Celebrating 15 years of LS power into Jaguar cars – Part 1
Or time flies when you’re having (LS) fun
As 2023 is actually upon us, I realized the other day that a major milestone in Jaguar Specialties has arrived as well. It has actually been 15 years now (!!!) that we have been helping our customers put LS power into their Jags. Hundreds of projects later, it’s been great fun. But wow, where did the time go?? And the story of how we got here is maybe interesting as well. Way back in late 2006 I was finishing up our work on XJ40 V8 conversions (the XJ6 built from 1988-1994, but that was with small block Chevy engines, not LS….). At that point, customers had been frequently pinging us to look into the LS engine for Jags (particularly the XJS, but also the Series 1-2-3 XJ6 cars as well), but it wasn’t a simple request. Remember, in 2006, the LS engine was barely 9 years old – it came out in 97 in the Corvette, 98 in the Camaro, and 99 in the Chevy/GMC trucks. The LS aftermarket and knowledge base then were tiny so any Jag-LS project would literally be a major undertaking. At the same time, I decided I wanted an XJ6C (the 2 door coupe version of the Series 2 XJ6 sedan) and started looking for a car. A conversation with a customer suggested using LS power and the seed was planted. I started looking for a good coupe, a process that led to a lot of less-than-described “cream puffs” (including one semi-celebrity car, allegedly once owned by Pauly Shore’s mother….) and finally to an interesting 1975 model just 20 miles from our shop. This unusual car was very custom with a molded in body kit, wire wheels, and a very vintage (Mundorf, carbureted) Chevy V8 conversion. It was the perfect candidate. Here are some pics of the car as it came in.
It seemed like a good starting point- a reasonable conclusion would be that since the car was already V8 converted, at least some of the existing conversion hardware could be used for the LS project. That would remain to be seen, and the next order of business was finding a good donor. LS engines were gigantically expensive then but wrecked LS cars not so much so. After a little looking, I found a good running (but heavily wrecked) 98 Camaro Z28 and we had our first LS donor. Here is a pic of that gem..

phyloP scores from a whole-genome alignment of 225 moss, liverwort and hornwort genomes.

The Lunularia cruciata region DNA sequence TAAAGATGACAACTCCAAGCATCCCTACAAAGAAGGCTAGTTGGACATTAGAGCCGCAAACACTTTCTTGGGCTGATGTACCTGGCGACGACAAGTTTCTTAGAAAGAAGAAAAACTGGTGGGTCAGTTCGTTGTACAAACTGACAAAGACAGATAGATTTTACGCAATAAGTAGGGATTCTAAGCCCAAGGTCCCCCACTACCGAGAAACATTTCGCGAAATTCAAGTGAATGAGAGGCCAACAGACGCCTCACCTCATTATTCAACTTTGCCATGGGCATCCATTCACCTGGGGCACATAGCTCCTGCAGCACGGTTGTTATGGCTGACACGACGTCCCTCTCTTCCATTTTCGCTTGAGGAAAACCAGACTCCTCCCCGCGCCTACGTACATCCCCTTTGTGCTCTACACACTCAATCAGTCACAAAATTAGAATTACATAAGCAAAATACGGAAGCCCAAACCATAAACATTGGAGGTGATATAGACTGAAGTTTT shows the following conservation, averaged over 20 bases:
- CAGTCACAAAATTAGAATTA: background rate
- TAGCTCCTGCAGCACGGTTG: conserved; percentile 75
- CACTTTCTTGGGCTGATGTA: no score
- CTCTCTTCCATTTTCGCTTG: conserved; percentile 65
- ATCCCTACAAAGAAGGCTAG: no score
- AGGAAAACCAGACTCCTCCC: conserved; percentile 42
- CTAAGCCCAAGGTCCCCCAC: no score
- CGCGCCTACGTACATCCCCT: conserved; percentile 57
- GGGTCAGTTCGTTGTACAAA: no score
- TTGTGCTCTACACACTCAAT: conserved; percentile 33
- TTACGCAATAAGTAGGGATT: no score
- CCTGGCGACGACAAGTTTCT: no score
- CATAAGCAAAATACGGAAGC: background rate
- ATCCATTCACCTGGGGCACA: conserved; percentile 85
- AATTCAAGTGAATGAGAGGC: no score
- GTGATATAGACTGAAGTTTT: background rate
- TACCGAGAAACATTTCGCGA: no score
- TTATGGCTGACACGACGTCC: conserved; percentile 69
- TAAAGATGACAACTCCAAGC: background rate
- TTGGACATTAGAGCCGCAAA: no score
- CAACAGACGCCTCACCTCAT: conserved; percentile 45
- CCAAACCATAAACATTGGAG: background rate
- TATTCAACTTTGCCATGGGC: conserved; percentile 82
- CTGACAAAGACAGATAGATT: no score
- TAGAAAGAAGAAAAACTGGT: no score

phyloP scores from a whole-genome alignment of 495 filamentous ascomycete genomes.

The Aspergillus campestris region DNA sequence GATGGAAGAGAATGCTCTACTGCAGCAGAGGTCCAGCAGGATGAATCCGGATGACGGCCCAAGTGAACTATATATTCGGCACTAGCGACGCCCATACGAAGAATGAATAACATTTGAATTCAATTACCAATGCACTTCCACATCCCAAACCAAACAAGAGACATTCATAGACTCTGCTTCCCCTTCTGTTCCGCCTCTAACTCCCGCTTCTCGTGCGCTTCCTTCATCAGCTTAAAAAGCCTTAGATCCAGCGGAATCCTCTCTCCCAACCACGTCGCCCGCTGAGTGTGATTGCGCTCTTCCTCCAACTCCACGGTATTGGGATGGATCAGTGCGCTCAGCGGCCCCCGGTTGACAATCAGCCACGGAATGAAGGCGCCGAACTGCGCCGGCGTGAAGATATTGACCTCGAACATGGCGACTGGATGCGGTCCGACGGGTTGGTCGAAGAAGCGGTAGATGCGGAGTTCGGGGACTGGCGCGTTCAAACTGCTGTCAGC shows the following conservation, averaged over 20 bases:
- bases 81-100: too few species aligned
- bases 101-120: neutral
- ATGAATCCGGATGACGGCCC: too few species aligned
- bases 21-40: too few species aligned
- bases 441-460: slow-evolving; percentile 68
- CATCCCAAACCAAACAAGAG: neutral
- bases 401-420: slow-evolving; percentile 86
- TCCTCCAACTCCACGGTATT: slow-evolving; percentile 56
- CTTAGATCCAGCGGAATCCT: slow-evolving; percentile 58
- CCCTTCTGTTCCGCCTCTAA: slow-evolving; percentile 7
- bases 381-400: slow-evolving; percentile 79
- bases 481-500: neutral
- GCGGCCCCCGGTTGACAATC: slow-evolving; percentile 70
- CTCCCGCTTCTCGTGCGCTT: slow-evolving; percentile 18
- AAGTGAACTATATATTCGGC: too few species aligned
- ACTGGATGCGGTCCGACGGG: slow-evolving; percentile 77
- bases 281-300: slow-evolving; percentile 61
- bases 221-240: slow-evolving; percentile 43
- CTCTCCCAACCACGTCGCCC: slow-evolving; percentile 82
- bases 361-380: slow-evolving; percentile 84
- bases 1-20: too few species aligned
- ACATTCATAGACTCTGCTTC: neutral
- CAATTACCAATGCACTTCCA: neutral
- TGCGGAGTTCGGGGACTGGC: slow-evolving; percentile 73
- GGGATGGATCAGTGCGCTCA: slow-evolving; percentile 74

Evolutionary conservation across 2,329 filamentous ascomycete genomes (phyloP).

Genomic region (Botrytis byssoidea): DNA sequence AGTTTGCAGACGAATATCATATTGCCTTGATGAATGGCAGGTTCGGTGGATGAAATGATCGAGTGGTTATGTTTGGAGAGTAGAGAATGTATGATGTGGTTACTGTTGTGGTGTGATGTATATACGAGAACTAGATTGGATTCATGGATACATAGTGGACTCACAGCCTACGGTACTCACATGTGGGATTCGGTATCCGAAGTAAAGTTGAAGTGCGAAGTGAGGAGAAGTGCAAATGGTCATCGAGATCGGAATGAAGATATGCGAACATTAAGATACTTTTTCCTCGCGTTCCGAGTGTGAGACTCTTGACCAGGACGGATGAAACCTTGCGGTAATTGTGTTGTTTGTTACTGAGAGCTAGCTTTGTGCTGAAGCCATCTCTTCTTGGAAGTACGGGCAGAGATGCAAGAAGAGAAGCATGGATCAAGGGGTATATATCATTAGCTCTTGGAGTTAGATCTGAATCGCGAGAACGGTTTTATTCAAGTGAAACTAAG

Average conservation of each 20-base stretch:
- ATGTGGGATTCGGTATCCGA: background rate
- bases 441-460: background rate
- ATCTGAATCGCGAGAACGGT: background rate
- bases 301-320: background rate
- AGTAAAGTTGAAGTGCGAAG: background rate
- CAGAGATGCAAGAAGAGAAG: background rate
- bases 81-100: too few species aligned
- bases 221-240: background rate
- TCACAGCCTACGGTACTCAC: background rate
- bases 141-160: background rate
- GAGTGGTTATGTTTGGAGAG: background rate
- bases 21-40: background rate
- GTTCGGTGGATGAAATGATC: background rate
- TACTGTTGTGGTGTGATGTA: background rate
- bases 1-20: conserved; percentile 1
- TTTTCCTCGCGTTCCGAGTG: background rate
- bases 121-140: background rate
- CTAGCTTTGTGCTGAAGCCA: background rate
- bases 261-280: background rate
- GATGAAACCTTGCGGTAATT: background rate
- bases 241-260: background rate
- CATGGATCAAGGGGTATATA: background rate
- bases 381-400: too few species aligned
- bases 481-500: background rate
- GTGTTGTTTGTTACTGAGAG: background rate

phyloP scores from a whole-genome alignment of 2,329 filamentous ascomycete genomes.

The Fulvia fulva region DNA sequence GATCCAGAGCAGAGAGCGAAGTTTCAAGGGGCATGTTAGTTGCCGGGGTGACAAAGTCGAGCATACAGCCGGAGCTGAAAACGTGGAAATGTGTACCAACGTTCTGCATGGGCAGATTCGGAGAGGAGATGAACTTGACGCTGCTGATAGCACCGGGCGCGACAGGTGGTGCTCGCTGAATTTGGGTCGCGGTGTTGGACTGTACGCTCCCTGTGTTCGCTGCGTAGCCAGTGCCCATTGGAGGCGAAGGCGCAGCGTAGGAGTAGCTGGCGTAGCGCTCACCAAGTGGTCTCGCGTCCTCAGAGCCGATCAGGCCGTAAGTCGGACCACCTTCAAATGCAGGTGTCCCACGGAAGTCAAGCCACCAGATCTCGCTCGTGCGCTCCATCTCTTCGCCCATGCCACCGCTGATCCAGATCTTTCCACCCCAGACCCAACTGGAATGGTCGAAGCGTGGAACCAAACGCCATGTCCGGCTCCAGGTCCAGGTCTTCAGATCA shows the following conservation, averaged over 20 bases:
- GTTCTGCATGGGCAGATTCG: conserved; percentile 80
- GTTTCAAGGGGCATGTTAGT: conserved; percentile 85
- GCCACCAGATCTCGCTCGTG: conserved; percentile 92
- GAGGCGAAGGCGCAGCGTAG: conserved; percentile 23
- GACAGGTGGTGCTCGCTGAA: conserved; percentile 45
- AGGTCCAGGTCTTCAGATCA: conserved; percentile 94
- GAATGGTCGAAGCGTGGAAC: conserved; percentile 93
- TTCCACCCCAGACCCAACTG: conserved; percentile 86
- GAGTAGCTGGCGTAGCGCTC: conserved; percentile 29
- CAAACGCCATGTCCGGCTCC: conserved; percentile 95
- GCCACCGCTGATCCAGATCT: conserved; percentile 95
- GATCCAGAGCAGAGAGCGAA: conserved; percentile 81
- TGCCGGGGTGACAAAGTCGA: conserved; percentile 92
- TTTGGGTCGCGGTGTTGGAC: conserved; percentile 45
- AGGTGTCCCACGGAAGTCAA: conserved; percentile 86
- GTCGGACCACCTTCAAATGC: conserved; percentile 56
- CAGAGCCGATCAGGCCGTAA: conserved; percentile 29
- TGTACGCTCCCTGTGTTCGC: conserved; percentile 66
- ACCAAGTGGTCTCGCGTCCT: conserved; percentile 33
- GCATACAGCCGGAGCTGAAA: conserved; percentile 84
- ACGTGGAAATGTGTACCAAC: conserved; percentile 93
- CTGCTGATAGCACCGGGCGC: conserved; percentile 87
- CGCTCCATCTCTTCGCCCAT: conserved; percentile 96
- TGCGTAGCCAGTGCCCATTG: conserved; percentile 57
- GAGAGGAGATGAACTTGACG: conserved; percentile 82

And the work began right away. The whole time I had been reading all I could about LS swapping, scouring the internet, and talking to everyone I thought had any good experience to share. Again, this was still early in the life of the LS world. So I did what you do when working on a new type of conversion: I bought every different LS oil pan available to try (time consuming and expensive…..), a half dozen different types of OE GM exhaust manifolds (block hugger headers would never work, and custom headers were out of the question due to cost…..), and other various and assorted LS pieces. The UPS and Fedex delivery guys seemed to live at our shop-almost. Finally, after a couple of months, the right combination of pieces became clear and the car was going together. Like our other conversions, everything had to be a bolt in, and we relied heavily on off-the-shelf components where possible with a minimum of custom pieces. Towards the late summer of 2007 I had a running/driving LS1 powered XJ6C and it came out nicely. As a side note, almost nothing of the original (Chevy small block) conversion was usable for the LS- the driveshaft was the only thing reworked and reused. Below is a pic of that first fit (with a goal of designing around a standard GM LS1 accessory drive to keep costs low) and an underhood pic of that completed car, ready for some miles.
And those first miles went great- I loved the car (and still do- I still have it…). After a few months it was clear we had a good LS package here and the first kits started going out. With the great similarity among the XJ6 Series 1, 2, and 3 cars, the work we did on this car applied very closely to all the models, with some adjustments here and there. And we were off and running..
And be sure to have a look at the Jaguar-LSx Gallery on our website- these are all completed cars, built over the years by both us and customers, all using our parts:.
Jaguar LSx Gallery-
Coming in Part 2- Why haven’t you done this for an XJS yet?????